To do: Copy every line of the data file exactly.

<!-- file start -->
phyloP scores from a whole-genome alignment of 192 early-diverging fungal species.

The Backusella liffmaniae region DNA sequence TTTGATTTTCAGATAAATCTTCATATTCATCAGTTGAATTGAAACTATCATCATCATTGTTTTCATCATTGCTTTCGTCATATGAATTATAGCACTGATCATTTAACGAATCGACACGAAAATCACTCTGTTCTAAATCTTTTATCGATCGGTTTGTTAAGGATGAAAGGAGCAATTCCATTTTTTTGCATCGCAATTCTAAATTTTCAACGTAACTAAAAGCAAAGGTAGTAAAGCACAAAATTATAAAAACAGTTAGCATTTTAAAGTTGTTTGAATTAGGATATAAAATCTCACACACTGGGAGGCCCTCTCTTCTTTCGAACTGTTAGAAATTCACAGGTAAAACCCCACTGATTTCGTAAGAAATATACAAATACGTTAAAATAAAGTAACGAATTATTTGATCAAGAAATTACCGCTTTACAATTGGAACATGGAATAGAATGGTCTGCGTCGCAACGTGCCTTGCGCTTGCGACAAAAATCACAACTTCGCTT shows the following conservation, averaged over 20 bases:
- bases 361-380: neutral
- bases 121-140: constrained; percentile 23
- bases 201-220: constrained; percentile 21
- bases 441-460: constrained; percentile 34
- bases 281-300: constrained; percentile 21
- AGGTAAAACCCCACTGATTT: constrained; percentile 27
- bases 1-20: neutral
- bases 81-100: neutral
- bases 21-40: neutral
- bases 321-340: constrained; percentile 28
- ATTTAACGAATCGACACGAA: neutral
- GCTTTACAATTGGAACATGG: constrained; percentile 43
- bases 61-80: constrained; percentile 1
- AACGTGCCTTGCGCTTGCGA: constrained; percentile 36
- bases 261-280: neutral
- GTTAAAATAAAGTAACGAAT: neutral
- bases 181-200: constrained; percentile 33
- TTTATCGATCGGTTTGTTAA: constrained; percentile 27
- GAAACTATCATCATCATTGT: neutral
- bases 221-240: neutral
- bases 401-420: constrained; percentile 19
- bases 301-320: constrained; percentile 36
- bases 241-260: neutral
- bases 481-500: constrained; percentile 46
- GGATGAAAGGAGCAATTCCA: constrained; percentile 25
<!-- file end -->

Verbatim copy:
phyloP scores from a whole-genome alignment of 192 early-diverging fungal species.

The Backusella liffmaniae region DNA sequence TTTGATTTTCAGATAAATCTTCATATTCATCAGTTGAATTGAAACTATCATCATCATTGTTTTCATCATTGCTTTCGTCATATGAATTATAGCACTGATCATTTAACGAATCGACACGAAAATCACTCTGTTCTAAATCTTTTATCGATCGGTTTGTTAAGGATGAAAGGAGCAATTCCATTTTTTTGCATCGCAATTCTAAATTTTCAACGTAACTAAAAGCAAAGGTAGTAAAGCACAAAATTATAAAAACAGTTAGCATTTTAAAGTTGTTTGAATTAGGATATAAAATCTCACACACTGGGAGGCCCTCTCTTCTTTCGAACTGTTAGAAATTCACAGGTAAAACCCCACTGATTTCGTAAGAAATATACAAATACGTTAAAATAAAGTAACGAATTATTTGATCAAGAAATTACCGCTTTACAATTGGAACATGGAATAGAATGGTCTGCGTCGCAACGTGCCTTGCGCTTGCGACAAAAATCACAACTTCGCTT shows the following conservation, averaged over 20 bases:
- bases 361-380: neutral
- bases 121-140: constrained; percentile 23
- bases 201-220: constrained; percentile 21
- bases 441-460: constrained; percentile 34
- bases 281-300: constrained; percentile 21
- AGGTAAAACCCCACTGATTT: constrained; percentile 27
- bases 1-20: neutral
- bases 81-100: neutral
- bases 21-40: neutral
- bases 321-340: constrained; percentile 28
- ATTTAACGAATCGACACGAA: neutral
- GCTTTACAATTGGAACATGG: constrained; percentile 43
- bases 61-80: constrained; percentile 1
- AACGTGCCTTGCGCTTGCGA: constrained; percentile 36
- bases 261-280: neutral
- GTTAAAATAAAGTAACGAAT: neutral
- bases 181-200: constrained; percentile 33
- TTTATCGATCGGTTTGTTAA: constrained; percentile 27
- GAAACTATCATCATCATTGT: neutral
- bases 221-240: neutral
- bases 401-420: constrained; percentile 19
- bases 301-320: constrained; percentile 36
- bases 241-260: neutral
- bases 481-500: constrained; percentile 46
- GGATGAAAGGAGCAATTCCA: constrained; percentile 25